Taylor Swift has delivered on her promise to donate money to help sexual assault survivors in the wake of the groping court case she won earlier this week, making what is described as a “generous” donation to Mariska Hargitay’s Joyful Heart Foundation.

The 27 year old pop megastar contributed an undisclosed amount of financial aid to the foundation, set up in 2004 by Mariska Hargitay, a ‘Law & Order: Special Victims Unit’ actress and a close friend of Swift’s.

“Taylor is aware of the Joyful Heart Foundation and follows our work,” Joyful Heart Foundation’s CEO Maile M. Zambuto told The Huffington Post on Thursday (August 17th). “Her team got in touch with me and we talked a lot about her commitment, all along throughout this ordeal, to wanting to be of service to survivors.”

Taylor SwiftTaylor Swift won the court case against David Mueller earlier this week

Without putting a precise figure on it, Zambuto described the donation as “an extremely generous financial investment in the movement to end sexual violence.”

Swift prevailed on Monday (August 14th) in the much-publicised groping trial against former KYGO-FM disc jockey David Mueller, after the week-long court case found in her favour after she filed a countersuit to Mueller’s original 2015 suit which alleged the singer had fabricated the story in order to get him fired. The case centred around a 2013 photo opportunity, during which Swift said that Mueller grabbed her backside while posing for the camera.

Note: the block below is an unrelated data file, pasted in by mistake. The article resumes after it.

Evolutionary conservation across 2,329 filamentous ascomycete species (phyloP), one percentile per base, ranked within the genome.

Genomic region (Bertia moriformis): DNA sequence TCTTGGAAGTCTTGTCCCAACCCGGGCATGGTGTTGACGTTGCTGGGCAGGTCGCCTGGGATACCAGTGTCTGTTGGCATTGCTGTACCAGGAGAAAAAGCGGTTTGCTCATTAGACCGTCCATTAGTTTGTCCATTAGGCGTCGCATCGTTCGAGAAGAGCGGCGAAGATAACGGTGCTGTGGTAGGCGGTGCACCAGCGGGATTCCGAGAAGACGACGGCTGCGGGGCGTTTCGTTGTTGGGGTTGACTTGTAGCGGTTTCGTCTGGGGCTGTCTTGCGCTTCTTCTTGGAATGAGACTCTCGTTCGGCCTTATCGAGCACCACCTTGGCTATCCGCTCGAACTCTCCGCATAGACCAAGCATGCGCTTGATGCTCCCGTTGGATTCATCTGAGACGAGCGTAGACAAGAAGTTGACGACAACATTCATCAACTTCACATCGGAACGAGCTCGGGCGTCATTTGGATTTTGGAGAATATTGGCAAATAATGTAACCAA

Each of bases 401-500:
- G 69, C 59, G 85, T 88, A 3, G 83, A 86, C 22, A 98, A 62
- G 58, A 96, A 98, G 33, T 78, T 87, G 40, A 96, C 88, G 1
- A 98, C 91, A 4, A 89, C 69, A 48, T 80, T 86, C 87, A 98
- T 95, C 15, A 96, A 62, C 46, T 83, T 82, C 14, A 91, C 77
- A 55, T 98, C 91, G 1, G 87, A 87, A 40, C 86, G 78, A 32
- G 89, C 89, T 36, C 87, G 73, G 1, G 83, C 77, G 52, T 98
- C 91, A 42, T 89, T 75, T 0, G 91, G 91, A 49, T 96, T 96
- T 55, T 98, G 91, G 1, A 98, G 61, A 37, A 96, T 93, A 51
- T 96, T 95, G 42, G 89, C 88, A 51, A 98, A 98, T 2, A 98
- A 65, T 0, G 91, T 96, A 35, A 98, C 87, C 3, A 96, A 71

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She won the token $1 award that she filed for, but running up to the trial Swift said that she merely wanted to set an example to other survivors of sexual assault.

“I think it was really important to see someone like Taylor to stand up to her abuser so publicly because there's so much secrecy and shame associated with sexual assault,” 53 year old Emmy-winner Hargitay also told The Huffington Post. “Taylor had a choice to do this quietly - to risk less - and instead, she took this path as a survivor and as a symbol of strength and a source for so many survivors who feel really alone.”

“I hope that Taylor's very public experience, and her decision to speak out, not only helps empower other victims to speak up and take action, but offers them solidarity,” she told the outlet. "I'm honoured by her dedication and commitment to these issues, and I'm deeply grateful for her support of the Joyful Heart Foundation.”

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